HC Deb 06 July 1920 vol 131 cc1209-11

asked the Secretary of State for War whether his attention has been called to the allegations which have been made regarding the depreciation and waste of stores at the Chilwell ordnance depôt; and whether he will make a full statement on the subject and inform the House what steps are being taken to preserve and to dispose of to advantage the accumulation of stores there collected?

14. Sir J. D. REES

asked the Secretary of State for War whether he will give a general explanation of the great accumulation of stores at Chilwell and of their disposal; and whether he is aware that such stores are rapidly deteriorating in value while awaiting disposal?


It is proposed to use Chilwell in future as one of the chief depots for military stores. Meantime it has been used for the reception of material delivered after the Armistice under war contracts, or brought back from France. The latter material occupies a large proportion of the space. It has to be examined and classified as serviceable or requiring repair, which necessarily takes time. With regard to some classes of military material, it is only after this classification is complete that it can be known whether the items are to be retained or transferred to the Disposal Board for sale. Including surplus unused articles, which do not require examination, a proportion of the material at Chilwell has been placed in the hands of the Disposal Board—some of it as far back as September, 1919. It is not all, however, readily saleable. Investigation has been made and every care is being taken to preserve the stores which are under cover. It is impossible to accommodate everything in the existing sheds; and to build new ones for a temporary need would involve greater expense than any loss likely to be sustained by the articles which are for the time being uncovered. These consist principally of guns, gun-carriages, limbers, carts, galvanised barbed wire, and several hospital trains which have recently arrived and are having the fittings removed prior to being restored to civilian use. There is no foundation for the statement that excessive quantities of stores are to be retained, and the misapprehension has probably arisen from the fact that the articles for disposal are unavoidably stored together with those which are to be retained. I am impressing upon the Disposal Board the urgency of removing and selling the material which has been handed over to them. I am also giving directions to the Departments of the Quartermaster-General and the Master-General of the Ordnance which will ensure still larger quantities being declared surplus at an early date.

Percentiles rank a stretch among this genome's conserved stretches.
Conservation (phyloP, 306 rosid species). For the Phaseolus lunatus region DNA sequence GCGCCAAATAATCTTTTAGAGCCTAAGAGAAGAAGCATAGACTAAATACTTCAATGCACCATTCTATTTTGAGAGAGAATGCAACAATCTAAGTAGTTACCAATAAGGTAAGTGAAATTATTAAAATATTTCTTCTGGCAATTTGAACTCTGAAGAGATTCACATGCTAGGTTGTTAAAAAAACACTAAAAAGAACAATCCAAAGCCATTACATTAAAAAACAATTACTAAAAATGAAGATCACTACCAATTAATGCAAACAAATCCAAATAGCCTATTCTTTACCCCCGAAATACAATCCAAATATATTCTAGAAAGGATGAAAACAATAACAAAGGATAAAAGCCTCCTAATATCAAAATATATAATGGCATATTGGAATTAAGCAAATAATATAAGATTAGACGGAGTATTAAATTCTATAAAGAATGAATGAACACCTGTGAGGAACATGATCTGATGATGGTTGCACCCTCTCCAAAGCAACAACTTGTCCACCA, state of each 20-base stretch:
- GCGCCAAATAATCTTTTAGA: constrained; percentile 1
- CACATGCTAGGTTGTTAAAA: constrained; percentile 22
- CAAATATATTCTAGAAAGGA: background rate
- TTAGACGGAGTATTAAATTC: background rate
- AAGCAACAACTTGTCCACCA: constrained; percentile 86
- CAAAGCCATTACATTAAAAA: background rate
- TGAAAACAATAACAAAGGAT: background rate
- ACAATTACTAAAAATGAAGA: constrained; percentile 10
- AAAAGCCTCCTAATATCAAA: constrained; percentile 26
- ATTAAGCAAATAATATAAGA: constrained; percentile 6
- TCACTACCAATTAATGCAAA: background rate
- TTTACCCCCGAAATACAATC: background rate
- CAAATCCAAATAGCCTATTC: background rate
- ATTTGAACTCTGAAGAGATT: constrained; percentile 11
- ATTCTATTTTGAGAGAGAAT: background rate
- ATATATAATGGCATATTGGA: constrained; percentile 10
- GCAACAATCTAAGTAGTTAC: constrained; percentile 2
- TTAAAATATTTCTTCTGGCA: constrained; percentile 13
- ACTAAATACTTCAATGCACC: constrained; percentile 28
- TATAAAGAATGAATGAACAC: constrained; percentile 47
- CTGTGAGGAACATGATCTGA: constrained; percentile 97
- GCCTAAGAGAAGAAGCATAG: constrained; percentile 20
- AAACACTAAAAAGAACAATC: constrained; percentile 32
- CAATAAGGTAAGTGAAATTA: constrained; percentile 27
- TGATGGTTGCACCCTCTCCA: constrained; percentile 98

Is it not a fact that there are a very large number of Bessonneau tents distributed about the various aerodromes of the country, which could be transferred to this depôt and used for protecting these goods and preventing them from deteriorating?

Sir J. D. REES

Is the right hon. Gentleman aware that residents in the Eastern Midlands were proud of this factory in its working days, and are proportionately critical of its dilapidated state at the present time; and will he continue to press the authorities, to whom he has already made representations, seeing that the factory at present affords an object-lesson and a focus of general criticism?


All these cases are very difficult. There are vast masses of stores, of which some have to be kept, some have to be disposed of, and all have to be sorted. If they continue in their present conditions they will, of course, deteriorate; but to take steps to give cover to all the stores would involve an expense far beyond what would be justified. Even when they are handed over to the Disposal Board, the difficulties of transportation and disposal are very great, and when they are sold there is the burden on the railway lines of removing them. In all these circumstances, the best possible must be done, and that, I believe, is being done.


Is the right hon. Gentleman aware that many hon. Members know this place perfectly well, and are totally dissatisfied with such a reply; and is he prepared to consider an inquiry into the matter?


No, Sir. I do not think an inquiry would help. I think the best thing is being done that is possible. If the hon. Member has a plan for dealing with the matter, and would care to put it on paper and send it to me, I should be glad.


Will the right hon. Gentleman collect the Bessonneau tents to which I have referred, and which could easily be collected throughout the country and concentrated where these valuable stores are? Will he say "Yes" or "No?"


It is quite impossible to give an answer "Yes" or "No" to such a proposal.